Other factors prompting Courtney and me to establish our gift were three scholarships she received at WSU while seeking her degree in broadcasting – the Katy Whitworth Estate Scholarship, a Washington State University Achievement Scholarship, and the Washington State Association of Broadcasters Scholarship. After graduation, Courtney worked as a news reporter at KVEW-TV in Kennewick for 18 months. Her Murrow College education and experience eventually led her to NBC/Universal in Los Angeles as a producer for E! News from 2014-2019.”

Importance of Higher Education

“We need a better-educated America. The benefits of getting a higher education go well beyond future financial gains for students. Graduates are more likely to be active citizens, lead healthier lifestyles, spend more time with their kids, and eventually give back to their communities. The beauty of helping students through awarding scholarships is the possibility that they could ultimately affect entire families, which could lead to stronger communities and overall, a stronger nation.

I think getting a degree from the Edward R. Murrow College of Communication at WSU is quite an achievement. It sets the course for an impressive career in communications. It was instrumental for me. Over the years, I experienced two different careers, one being twelve years in radio and another thirty years in media relations and public affairs. The scholarship I received as a student, however small, was still really important to me. I say let’s give those students a helping hand. It could be the one significant measurable that helps a student – particularly a student in need – get their degree and launch them into a successful and fulfilling career in communications. We all win when students earn and are awarded scholarships.”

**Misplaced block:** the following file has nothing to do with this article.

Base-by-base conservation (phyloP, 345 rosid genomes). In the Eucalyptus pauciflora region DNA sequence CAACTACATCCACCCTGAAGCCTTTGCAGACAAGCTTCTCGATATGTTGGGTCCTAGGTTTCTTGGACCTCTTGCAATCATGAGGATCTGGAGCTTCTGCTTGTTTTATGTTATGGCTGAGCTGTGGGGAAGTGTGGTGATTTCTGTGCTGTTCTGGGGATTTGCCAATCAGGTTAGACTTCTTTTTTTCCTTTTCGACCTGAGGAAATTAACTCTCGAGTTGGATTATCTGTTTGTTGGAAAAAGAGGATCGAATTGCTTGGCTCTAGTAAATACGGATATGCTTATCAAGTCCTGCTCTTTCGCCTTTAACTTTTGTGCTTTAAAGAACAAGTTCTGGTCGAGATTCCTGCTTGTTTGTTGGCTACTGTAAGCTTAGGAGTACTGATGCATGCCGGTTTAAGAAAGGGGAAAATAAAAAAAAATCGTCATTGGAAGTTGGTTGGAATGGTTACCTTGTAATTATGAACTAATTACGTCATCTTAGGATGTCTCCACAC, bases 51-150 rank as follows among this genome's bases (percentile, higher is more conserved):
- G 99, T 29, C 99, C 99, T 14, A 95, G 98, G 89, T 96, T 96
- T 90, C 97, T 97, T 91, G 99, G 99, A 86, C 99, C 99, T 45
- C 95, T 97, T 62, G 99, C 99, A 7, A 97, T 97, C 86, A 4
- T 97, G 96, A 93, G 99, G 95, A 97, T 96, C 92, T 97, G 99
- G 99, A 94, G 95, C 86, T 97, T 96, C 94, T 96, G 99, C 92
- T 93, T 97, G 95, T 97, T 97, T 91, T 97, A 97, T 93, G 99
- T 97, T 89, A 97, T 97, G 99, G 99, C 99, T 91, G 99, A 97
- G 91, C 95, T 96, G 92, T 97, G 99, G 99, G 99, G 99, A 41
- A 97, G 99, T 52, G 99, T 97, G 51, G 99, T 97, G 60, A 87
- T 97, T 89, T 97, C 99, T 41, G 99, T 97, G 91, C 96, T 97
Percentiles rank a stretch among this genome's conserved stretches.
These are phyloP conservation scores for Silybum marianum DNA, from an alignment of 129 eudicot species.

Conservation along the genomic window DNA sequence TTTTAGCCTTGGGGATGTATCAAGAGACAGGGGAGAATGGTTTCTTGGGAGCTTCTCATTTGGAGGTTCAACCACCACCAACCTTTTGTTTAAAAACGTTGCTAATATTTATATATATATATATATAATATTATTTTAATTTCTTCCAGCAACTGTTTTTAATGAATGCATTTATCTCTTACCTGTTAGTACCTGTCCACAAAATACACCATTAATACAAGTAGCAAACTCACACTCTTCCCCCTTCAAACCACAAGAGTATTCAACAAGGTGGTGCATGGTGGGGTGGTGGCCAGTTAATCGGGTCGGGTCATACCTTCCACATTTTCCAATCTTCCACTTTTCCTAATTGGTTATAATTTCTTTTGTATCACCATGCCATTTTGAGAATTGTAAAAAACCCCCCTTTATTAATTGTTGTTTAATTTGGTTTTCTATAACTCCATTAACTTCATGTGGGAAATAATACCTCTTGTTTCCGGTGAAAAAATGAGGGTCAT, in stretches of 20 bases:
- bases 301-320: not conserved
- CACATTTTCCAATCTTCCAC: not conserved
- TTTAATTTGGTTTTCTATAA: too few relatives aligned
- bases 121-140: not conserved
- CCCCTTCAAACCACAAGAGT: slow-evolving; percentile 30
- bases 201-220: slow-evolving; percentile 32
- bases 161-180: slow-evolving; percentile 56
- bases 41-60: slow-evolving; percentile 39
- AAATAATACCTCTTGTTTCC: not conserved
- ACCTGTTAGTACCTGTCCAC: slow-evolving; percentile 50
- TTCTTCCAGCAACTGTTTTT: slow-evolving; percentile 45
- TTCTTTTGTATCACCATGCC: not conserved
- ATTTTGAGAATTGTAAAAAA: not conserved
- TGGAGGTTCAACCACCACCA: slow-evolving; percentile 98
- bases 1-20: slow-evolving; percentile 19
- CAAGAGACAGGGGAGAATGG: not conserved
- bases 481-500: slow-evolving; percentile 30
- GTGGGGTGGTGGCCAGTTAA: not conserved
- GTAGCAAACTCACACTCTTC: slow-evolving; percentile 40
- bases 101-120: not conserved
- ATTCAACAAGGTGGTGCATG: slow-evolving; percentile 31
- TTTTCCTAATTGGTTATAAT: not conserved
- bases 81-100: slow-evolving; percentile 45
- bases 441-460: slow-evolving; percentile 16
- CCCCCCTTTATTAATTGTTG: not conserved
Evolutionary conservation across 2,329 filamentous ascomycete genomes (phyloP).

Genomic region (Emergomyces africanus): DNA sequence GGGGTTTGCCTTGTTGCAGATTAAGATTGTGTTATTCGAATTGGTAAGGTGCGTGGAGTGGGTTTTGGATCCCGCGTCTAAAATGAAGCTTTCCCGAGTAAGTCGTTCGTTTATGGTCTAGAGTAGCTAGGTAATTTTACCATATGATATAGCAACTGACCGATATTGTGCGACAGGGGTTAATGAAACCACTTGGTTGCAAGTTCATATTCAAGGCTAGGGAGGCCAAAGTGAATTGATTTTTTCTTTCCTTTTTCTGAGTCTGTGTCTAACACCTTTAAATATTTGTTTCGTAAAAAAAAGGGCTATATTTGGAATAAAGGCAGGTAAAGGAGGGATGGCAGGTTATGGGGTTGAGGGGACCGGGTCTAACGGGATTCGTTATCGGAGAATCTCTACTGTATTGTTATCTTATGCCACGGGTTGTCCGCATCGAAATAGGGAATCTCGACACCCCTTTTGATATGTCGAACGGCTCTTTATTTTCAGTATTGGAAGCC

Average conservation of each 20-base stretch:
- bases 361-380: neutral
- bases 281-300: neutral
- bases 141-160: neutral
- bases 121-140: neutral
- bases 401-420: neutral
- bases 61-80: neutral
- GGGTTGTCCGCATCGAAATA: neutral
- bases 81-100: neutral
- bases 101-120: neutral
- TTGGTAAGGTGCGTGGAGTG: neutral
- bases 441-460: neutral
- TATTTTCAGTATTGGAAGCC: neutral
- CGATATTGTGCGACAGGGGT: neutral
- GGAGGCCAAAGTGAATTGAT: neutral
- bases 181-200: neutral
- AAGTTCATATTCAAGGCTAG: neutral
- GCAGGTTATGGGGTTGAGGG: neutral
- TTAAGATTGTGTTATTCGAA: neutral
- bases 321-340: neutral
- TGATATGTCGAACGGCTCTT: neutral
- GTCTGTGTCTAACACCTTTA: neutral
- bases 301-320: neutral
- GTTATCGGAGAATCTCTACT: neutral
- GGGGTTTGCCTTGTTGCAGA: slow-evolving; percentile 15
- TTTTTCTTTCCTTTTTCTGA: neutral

Is there anything specific about this next generation of students that prompted you to start this endowment?

GH: “Particularly now-a-days, we’re at a crossroads where the journalist’s message must not only be informative, but their credibility, honesty and trustworthiness is paramount. I believe that earning a degree, particularly at WSU through the Murrow College, is extremely valuable and truly something of which to be proud. I always felt that if I was able to contribute to a sustained scholarship that could help at least one student per year and help them rocket off that launch pad and into an exciting career in communications, I would do it. Now, I’m fortunate enough to be able to make that happen. I think there are some budding Edward R. Murrows out there that have yet to develop their skills. Who knows, Murrow scholarships may be the keys that provide these students a chance to make a big difference in the way America and the world communicates.”

To learn more about how you can support Murrow College students, click here.